Continued CFPB Scrutiny of Credit Card Market; Focus Turns to Disclosures

3 min

The credit card market continues to be high on the Consumer Financial Protection Bureau's hit list.  As noted in prior blog posts, the CFPB is focused intently on advertising and marketing of financial products and services.  Because large advertising dollars are spent on credit card marketing, card issuers need to proceed with caution. 

So far, the CFPB has brought three enforcement actions related to credit card add-on products; with the potential for more credit card market actions in the future. 

In mid-September, the CFPB chased down allegations that a major bank engaged in unfair billing practices for certain credit monitoring products, which were offered to consumers as ‘add-ons’ to credit card accounts.  Like its first two actions involving similar facts (announced in July and September 2012), the CFPB entered into a consent order with the bank imposing, in addition to a civil monetary penalty, significant conduct requirements around its credit card marketing, including the sale of add-on products by phone.

About a week later after announcing the settlement, the CFPB released a report detailing how the Credit Card Accountability Responsibility and Disclosure Act of 2009 (CARD Act) reduced penalty fees and made the cost of credit cards clearer to consumers.  But, the report also highlighted the CFPB's continued areas of concern:

  • Add-on products:  According to the report, the CFPB "remains concerned about the ways these products are marketed and will continue to pursue deceptive practices in the market."


  • Fee harvester cards:  High application and user fees were addressed in the CARD Act, and the CFPB said it will "continue to monitor the use of application fees in connection with account openings to determine if it should take action under its available authorities."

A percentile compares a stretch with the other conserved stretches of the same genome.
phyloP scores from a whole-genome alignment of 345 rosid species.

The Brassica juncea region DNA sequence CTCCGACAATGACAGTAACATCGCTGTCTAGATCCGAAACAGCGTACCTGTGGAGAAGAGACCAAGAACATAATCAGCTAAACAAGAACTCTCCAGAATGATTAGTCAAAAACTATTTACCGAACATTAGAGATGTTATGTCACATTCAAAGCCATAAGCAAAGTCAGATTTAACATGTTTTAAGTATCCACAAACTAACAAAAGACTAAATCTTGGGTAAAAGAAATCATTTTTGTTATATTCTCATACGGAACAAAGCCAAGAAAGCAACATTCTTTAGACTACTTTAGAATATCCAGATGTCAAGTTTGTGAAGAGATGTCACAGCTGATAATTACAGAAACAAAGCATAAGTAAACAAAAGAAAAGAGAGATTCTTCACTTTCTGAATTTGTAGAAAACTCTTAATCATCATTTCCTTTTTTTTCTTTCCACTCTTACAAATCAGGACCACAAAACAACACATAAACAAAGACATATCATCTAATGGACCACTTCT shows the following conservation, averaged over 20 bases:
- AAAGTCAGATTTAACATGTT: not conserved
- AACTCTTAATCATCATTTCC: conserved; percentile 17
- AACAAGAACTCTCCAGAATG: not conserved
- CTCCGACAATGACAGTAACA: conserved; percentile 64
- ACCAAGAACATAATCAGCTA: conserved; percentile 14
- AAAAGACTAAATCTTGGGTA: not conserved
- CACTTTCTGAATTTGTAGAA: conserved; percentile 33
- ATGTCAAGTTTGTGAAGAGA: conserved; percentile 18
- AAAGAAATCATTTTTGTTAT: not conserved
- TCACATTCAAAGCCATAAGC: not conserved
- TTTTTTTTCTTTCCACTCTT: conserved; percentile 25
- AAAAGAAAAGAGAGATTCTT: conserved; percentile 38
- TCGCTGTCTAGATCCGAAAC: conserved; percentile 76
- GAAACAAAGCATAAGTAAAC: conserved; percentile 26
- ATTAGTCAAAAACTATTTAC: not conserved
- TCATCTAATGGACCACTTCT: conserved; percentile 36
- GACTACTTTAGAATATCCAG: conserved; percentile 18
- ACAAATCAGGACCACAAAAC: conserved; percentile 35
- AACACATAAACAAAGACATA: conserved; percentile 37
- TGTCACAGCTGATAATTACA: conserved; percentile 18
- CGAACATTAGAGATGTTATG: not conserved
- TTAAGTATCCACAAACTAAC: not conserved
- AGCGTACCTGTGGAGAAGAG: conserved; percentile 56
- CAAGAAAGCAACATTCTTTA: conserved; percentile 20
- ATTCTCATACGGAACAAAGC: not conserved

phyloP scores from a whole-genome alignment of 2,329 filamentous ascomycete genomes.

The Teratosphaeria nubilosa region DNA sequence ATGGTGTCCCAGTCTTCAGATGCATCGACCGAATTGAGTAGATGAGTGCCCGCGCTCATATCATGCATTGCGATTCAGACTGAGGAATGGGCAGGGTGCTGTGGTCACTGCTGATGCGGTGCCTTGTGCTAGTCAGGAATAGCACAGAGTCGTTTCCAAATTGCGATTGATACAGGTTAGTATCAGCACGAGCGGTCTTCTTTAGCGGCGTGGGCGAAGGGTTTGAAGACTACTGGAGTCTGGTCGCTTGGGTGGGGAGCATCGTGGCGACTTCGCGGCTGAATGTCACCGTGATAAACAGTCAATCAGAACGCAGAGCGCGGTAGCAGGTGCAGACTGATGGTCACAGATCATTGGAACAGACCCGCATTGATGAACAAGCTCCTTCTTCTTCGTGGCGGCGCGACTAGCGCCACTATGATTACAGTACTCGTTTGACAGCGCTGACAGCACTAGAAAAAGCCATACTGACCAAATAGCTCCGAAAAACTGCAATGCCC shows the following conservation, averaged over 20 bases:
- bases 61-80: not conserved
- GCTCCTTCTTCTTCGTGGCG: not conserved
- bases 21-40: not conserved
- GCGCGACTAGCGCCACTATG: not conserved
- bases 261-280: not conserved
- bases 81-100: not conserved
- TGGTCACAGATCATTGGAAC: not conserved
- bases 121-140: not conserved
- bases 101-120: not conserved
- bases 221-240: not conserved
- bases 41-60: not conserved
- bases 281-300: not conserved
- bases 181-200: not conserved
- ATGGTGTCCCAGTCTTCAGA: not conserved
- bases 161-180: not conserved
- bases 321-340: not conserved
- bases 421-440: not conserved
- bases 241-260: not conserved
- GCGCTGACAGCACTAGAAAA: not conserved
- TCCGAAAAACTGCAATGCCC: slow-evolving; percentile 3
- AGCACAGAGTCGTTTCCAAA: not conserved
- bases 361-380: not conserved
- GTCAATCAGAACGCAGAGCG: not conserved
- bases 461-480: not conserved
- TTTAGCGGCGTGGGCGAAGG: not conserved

• Deferred interest products:  The CFPB intends to study the risks and benefits of cards that allow users to finance purchase without interest for a period of time. 

Finally, and perhaps most significantly, the report reveals the CFPB has "outstanding concerns" about disclosures in three different areas:  (1) online disclosures; (2) disclosures concerning rewards products; and (3) disclosures concerning grace periods.  Although the CFPB did not articulate how, it made clear that it intends to review whether such disclosures are being made in a clear and transparent manner.  However, based on the frequency and number of recent enforcement actions, the CFPB has shown its readiness to flex its enforcement muscle. 

Although the general principles of advertising law apply across all mediums and topics, we all know that issues can arise when disclosures are used to help provide important information to consumers and comply with technical requirements that apply to credit card offers (e.g., TILA).  Credit card marketers will want to be sure they review all existing disclosures and consider the CFPB's track record of credit card market place enforcement as new advertising is developed.



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For more information, please contact Jonathan L. Pompan at 202.344.4383 or jlpompan@Venable.com; and Alexandra Megaris at 212.370.6210 or amegaris@Venable.com.

Jonathan L. Pompan, a partner in the Washington, DC office of Venable LLP, co-chairs the firm’s Consumer Financial Protection Bureau Task Force. His practice focuses on providing comprehensive legal advice and regulatory advocacy to a broad spectrum of clients, such as nonbank financial products and services providers, advertisers and marketers, and trade and professional associations, before the CFPB, the FTC, state Attorneys General, and regulatory agencies.

Alexandra Megaris is an associate n Venable’s regulatory practice groups, where she advises clients on advertising and marketing and general business matters, including compliance with the Consumer Financial Protection Act and the Federal Trade Commission Act.  She also assists clients with civil investigations before the CFBP, FTC, U.S. Congress, and various other federal and state enforcement agencies.

This article is not intended to provide legal advice or opinion and should not be relied on as such. Legal advice can only be provided in response to a specific fact situation.